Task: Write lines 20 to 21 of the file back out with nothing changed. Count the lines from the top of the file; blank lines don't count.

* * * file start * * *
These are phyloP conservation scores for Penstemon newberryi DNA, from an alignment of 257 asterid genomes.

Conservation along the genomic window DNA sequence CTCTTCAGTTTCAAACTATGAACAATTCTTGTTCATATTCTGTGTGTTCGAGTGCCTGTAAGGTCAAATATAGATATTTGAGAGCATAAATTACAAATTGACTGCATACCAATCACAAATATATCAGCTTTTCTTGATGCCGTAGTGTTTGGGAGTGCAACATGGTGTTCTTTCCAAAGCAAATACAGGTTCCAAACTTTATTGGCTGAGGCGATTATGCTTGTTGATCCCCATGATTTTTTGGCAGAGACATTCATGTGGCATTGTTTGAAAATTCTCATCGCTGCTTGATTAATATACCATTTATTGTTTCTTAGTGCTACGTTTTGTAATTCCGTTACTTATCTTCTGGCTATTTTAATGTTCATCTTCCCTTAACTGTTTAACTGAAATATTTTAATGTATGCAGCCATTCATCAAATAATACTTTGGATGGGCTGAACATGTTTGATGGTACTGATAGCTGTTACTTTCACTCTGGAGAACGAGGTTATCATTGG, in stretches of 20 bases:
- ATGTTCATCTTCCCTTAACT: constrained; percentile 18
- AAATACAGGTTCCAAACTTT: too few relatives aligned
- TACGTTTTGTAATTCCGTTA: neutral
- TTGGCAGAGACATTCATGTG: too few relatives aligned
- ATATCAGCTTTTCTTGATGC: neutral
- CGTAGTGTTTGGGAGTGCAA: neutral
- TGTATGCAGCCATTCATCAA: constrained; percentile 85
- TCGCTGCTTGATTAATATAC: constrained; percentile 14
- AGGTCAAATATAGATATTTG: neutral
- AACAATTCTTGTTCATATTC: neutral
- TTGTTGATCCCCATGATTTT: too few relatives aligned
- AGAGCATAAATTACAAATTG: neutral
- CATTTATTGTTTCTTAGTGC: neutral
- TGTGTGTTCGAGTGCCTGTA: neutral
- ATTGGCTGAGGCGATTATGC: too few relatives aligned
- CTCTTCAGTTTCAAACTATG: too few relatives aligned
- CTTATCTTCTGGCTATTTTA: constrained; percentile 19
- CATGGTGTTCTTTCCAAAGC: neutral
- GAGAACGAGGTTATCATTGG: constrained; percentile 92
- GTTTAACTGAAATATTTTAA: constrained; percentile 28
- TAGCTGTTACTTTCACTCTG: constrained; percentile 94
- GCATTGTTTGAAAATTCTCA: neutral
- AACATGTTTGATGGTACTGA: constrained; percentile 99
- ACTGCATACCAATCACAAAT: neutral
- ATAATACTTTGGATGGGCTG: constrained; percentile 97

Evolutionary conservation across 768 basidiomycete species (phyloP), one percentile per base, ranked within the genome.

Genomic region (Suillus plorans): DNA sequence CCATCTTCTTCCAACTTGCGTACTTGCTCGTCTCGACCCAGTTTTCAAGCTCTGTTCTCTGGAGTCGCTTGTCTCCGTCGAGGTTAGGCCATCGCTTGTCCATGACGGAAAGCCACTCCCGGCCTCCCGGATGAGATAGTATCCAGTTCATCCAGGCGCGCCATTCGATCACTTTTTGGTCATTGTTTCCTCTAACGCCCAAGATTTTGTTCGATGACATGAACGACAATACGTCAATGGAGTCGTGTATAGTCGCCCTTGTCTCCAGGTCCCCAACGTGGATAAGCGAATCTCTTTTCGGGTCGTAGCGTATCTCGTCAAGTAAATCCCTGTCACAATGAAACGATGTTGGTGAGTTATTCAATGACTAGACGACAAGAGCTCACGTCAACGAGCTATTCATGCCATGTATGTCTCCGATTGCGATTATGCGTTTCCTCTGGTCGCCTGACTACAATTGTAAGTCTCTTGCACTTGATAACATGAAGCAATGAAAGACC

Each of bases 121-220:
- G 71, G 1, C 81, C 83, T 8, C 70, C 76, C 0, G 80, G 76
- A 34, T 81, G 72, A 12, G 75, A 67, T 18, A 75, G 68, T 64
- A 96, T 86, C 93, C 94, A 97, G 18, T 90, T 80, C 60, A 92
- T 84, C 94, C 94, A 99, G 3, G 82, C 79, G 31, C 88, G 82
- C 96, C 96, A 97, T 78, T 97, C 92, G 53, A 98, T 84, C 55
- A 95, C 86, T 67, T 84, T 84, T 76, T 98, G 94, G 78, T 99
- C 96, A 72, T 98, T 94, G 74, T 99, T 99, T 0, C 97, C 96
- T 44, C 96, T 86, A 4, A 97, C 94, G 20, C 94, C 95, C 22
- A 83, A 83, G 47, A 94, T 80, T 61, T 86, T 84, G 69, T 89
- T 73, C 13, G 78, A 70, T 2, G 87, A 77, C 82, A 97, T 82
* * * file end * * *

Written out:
- CATGGTGTTCTTTCCAAAGC: neutral
- GAGAACGAGGTTATCATTGG: constrained; percentile 92